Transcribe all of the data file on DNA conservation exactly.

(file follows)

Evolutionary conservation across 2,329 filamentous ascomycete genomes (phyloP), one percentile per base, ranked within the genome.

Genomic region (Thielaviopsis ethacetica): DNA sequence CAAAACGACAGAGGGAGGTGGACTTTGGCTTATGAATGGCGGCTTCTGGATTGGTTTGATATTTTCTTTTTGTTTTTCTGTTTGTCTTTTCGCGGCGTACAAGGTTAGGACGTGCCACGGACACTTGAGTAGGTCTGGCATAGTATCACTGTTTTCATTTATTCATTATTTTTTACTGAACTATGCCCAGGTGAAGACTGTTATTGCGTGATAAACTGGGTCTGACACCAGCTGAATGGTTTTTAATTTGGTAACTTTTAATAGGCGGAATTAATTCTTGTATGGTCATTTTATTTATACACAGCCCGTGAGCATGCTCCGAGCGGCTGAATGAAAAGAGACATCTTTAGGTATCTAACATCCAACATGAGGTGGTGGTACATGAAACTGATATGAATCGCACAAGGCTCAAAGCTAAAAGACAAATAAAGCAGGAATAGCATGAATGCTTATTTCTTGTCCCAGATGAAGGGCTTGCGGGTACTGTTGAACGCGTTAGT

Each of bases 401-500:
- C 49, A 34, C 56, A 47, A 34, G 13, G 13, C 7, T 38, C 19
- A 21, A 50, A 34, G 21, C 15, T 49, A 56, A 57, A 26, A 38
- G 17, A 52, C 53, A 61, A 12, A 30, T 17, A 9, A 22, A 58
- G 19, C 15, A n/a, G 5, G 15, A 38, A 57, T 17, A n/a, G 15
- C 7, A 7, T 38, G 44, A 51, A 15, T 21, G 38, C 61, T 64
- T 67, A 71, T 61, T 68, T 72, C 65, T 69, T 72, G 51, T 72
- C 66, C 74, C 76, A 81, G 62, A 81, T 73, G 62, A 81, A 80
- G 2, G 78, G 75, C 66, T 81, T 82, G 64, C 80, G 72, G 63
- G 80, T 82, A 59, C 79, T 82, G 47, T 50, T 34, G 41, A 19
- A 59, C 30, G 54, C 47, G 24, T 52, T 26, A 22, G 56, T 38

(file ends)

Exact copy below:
Evolutionary conservation across 2,329 filamentous ascomycete genomes (phyloP), one percentile per base, ranked within the genome.

Genomic region (Thielaviopsis ethacetica): DNA sequence CAAAACGACAGAGGGAGGTGGACTTTGGCTTATGAATGGCGGCTTCTGGATTGGTTTGATATTTTCTTTTTGTTTTTCTGTTTGTCTTTTCGCGGCGTACAAGGTTAGGACGTGCCACGGACACTTGAGTAGGTCTGGCATAGTATCACTGTTTTCATTTATTCATTATTTTTTACTGAACTATGCCCAGGTGAAGACTGTTATTGCGTGATAAACTGGGTCTGACACCAGCTGAATGGTTTTTAATTTGGTAACTTTTAATAGGCGGAATTAATTCTTGTATGGTCATTTTATTTATACACAGCCCGTGAGCATGCTCCGAGCGGCTGAATGAAAAGAGACATCTTTAGGTATCTAACATCCAACATGAGGTGGTGGTACATGAAACTGATATGAATCGCACAAGGCTCAAAGCTAAAAGACAAATAAAGCAGGAATAGCATGAATGCTTATTTCTTGTCCCAGATGAAGGGCTTGCGGGTACTGTTGAACGCGTTAGT

Each of bases 401-500:
- C 49, A 34, C 56, A 47, A 34, G 13, G 13, C 7, T 38, C 19
- A 21, A 50, A 34, G 21, C 15, T 49, A 56, A 57, A 26, A 38
- G 17, A 52, C 53, A 61, A 12, A 30, T 17, A 9, A 22, A 58
- G 19, C 15, A n/a, G 5, G 15, A 38, A 57, T 17, A n/a, G 15
- C 7, A 7, T 38, G 44, A 51, A 15, T 21, G 38, C 61, T 64
- T 67, A 71, T 61, T 68, T 72, C 65, T 69, T 72, G 51, T 72
- C 66, C 74, C 76, A 81, G 62, A 81, T 73, G 62, A 81, A 80
- G 2, G 78, G 75, C 66, T 81, T 82, G 64, C 80, G 72, G 63
- G 80, T 82, A 59, C 79, T 82, G 47, T 50, T 34, G 41, A 19
- A 59, C 30, G 54, C 47, G 24, T 52, T 26, A 22, G 56, T 38